Blair grapples with hooligan culture

Sir: Respect is rooted in the home. Children who are not brought up within a stable, loving family are more or less disadvantaged - at whatever "level" in society. If we believe we can radically correct early deprivation by teenage coercion we are deceiving ourselves ("PM sets out 'respect' approach to tackle hooliganism", 10 January).

We can only seek, by universal example, to inculcate true values from the earliest possible age. Legislation may keep our heads above water: it can never bring us ashore.



Sir: There has been a conspicuous neglect by Tony Blair's government to set and encourage a positive standard of social behaviour. Instead, the Government has sat back and allowed a rampant influx into British society of anti-social messages.

These are contained in violent video games, rampant porn, monetary greed, binge-drinking, greed-driven footballer lifestyles and overt sexualism of pop music and television programmes. The anti-social behaviour we witness across Britain today is induced by the examples set by these images, coupled with "poor parenting".

Why are British youngsters not being given positive examples of social respect, social responsibility and social caring and sharing by pop stars, the media, footballers and film stars? The Government has failed to take any demonstrable steps to put a positive stress on social citizenship.

British society has been left exposed to anti-social messages and images. These have inevitably become the staple diet of the current generation of British children and teenagers.



Muslims should join in Holocaust day

Sir: Holocaust Memorial Day will take place in March. Last year's event saw a boycott by the Muslim Council of Britain for reasons that were linked to the military clampdowns in the West Bank and Gaza; the MCB suggested that the event should have been named Genocide Day, to take into account the genocides in places such as Bosnia and Rwanda.

I hope that this year the MCB does attend the Holocaust Memorial Day. I hope that its representatives are there in the front row and that never again does a boycott take place in the name of any leading faith-based organisation.

In a world that seems to be becoming more divided, we should never allow the politics of division to become our discourse within the United Kingdom. And we must look at how we can build bridges in this coming year.



Unborn women

Sir: I wonder what is going through the minds of advocates of abortion, following the news (9 January) that some 10 million Indian baby girls never saw the light of day just because they happened to be the "wrong" sex. How do they square that with their "women's right to choose"?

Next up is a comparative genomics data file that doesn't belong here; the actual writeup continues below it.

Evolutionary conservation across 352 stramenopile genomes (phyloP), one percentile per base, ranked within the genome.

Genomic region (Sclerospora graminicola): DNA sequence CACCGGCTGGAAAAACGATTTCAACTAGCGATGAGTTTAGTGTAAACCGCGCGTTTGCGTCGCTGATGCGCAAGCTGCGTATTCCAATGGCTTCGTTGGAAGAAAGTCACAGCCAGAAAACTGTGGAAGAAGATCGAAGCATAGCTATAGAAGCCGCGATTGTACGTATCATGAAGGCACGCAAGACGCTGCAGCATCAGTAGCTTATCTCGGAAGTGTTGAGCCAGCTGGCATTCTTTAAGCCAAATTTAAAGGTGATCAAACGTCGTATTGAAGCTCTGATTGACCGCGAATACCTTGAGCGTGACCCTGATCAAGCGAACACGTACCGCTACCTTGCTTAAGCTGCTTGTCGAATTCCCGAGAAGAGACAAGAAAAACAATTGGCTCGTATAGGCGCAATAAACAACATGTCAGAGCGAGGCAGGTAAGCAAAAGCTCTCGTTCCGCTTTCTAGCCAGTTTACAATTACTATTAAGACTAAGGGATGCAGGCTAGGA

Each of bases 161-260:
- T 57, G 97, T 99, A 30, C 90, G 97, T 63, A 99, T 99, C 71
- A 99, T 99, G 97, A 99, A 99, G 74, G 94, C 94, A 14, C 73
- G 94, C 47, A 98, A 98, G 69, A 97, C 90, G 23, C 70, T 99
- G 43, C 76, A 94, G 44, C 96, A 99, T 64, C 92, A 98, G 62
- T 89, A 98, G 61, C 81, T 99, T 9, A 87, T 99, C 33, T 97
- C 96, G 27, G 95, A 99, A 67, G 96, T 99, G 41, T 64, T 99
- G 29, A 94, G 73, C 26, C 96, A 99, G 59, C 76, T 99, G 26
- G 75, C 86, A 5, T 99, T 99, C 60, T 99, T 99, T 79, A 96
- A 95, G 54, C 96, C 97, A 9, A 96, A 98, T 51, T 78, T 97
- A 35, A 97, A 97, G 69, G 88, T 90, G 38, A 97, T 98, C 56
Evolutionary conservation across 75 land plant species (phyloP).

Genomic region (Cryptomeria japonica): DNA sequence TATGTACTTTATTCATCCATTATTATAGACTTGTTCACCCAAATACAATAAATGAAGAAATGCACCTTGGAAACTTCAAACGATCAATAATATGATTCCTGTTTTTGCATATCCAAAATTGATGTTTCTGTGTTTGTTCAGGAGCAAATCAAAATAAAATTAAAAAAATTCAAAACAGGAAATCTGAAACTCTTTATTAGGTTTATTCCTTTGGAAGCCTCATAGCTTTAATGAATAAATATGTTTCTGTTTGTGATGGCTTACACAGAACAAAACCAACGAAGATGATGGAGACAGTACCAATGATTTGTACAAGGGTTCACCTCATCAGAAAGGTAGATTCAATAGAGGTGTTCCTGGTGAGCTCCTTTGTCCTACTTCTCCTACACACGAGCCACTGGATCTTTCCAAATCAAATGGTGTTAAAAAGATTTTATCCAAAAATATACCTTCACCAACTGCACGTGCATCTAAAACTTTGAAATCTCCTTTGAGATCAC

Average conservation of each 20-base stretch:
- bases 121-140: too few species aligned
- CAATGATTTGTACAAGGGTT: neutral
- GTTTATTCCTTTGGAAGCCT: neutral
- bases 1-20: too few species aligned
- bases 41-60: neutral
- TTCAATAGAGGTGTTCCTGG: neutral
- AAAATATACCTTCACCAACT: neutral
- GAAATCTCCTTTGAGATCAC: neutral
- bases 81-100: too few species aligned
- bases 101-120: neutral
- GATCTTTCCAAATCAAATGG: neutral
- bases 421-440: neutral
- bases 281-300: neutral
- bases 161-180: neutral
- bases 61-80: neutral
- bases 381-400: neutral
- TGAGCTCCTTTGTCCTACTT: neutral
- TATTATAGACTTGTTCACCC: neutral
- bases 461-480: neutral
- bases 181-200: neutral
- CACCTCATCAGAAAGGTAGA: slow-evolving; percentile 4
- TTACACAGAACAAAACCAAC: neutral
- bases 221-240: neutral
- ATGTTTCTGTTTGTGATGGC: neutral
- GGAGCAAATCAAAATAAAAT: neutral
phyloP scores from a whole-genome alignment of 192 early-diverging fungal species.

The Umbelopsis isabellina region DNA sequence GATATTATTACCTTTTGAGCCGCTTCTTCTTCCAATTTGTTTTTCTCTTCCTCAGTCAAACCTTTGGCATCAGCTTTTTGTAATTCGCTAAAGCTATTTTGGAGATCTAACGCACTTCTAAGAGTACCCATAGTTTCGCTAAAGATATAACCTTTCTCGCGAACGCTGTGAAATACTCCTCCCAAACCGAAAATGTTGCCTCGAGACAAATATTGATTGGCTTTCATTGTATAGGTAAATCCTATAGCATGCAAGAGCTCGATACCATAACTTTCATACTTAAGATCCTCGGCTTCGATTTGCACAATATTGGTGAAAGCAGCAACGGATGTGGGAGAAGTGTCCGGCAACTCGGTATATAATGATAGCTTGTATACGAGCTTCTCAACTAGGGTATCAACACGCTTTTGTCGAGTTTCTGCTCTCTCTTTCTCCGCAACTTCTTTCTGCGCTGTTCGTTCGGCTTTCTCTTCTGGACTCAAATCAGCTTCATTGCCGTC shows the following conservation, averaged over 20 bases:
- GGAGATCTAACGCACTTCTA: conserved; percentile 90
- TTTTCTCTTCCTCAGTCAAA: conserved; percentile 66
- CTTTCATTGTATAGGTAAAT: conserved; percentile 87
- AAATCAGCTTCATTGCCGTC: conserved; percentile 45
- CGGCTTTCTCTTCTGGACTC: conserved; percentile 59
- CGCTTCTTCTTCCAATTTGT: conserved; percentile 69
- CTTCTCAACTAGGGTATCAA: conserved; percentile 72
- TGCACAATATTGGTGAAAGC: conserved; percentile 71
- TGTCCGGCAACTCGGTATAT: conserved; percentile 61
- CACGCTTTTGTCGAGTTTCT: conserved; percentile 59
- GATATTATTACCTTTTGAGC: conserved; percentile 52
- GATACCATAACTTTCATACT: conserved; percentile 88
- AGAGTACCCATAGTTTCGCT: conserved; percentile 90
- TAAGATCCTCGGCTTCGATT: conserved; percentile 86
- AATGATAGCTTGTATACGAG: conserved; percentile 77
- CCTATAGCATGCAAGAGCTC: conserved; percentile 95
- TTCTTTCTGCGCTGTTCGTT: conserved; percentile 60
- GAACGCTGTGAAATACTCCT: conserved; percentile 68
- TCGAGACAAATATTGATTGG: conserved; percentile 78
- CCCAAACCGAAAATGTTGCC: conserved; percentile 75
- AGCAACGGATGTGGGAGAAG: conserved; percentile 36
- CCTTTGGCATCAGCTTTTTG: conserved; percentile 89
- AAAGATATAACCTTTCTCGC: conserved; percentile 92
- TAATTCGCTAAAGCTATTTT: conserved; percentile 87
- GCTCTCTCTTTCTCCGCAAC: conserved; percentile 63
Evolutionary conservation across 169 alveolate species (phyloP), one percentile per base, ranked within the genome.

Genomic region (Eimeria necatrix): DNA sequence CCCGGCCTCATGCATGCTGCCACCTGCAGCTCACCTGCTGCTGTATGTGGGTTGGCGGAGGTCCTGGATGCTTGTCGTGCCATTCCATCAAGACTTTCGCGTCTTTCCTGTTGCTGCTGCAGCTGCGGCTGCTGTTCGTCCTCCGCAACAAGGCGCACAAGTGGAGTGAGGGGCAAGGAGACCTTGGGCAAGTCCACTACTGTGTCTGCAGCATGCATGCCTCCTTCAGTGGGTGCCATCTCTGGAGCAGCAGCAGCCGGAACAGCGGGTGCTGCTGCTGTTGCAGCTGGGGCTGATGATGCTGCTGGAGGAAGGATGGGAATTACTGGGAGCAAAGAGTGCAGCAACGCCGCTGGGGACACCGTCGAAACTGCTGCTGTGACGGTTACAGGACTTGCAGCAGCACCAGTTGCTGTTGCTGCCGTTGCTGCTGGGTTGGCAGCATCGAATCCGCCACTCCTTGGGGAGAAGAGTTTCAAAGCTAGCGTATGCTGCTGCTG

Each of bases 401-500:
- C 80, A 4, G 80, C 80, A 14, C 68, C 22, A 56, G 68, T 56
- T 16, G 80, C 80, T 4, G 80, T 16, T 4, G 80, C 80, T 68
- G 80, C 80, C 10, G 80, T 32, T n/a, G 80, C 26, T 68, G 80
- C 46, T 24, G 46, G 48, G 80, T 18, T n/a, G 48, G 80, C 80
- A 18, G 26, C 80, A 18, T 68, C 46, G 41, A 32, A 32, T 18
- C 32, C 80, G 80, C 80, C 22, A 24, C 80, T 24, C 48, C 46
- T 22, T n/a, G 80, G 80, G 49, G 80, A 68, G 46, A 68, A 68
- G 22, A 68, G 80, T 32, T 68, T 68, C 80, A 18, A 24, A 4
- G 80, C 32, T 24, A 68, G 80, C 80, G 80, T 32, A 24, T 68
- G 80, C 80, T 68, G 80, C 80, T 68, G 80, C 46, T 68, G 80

Male stereotypes

Sir: Perhaps Jackie Bartram (letter, 9 January) should consider how men feel when we are portrayed in television soap operas as controlling, wife-beating, selfish, lying, sexual predators without any saving graces. Also consider that we are charged higher car insurance premiums due to pure chance of birth. Is this brand of stereotyping acceptable?



Compassion for all

Sir: Ellie Levenson laments in her article (9 January ) that people seem to prefer giving to animal charities than to those involved in tackling "human" dilemmas such as child poverty. I regularly donate to several charities dealing with animal cruelty and welfare, and took the decision years ago to become a vegan. Together with my husband, I also sponsor a child in India, and support charities such as Crisis (helping homeless people). Many of us "dog people" don't feel it to be a case of helping an animal instead of a human being.



Bedside drama

Sir: News of the Pope and George Best's every last gurgle was relayed to us from media camper vans and now it is Ariel Sharon's turn. Despite the Sunday voices of impatient correspondents, the main casualty is dignity. The level of gruesome detail given by medical teams about their patient's condition makes us feel we are on the ward round, qualified to be there from years of watching hospital dramas. There is an element of thrill. The hospital authorities should resist pressure from news editors and tell us only whether their patient is alive or dead.



Perils of wine

Sir: Why does the press always feature a picture of someone drinking beer to illustrate a horror story about alcohol (report, 7 January)? And why does wine always get a good press when the increase in alcohol consumption is due to wine, while beer consumption is falling?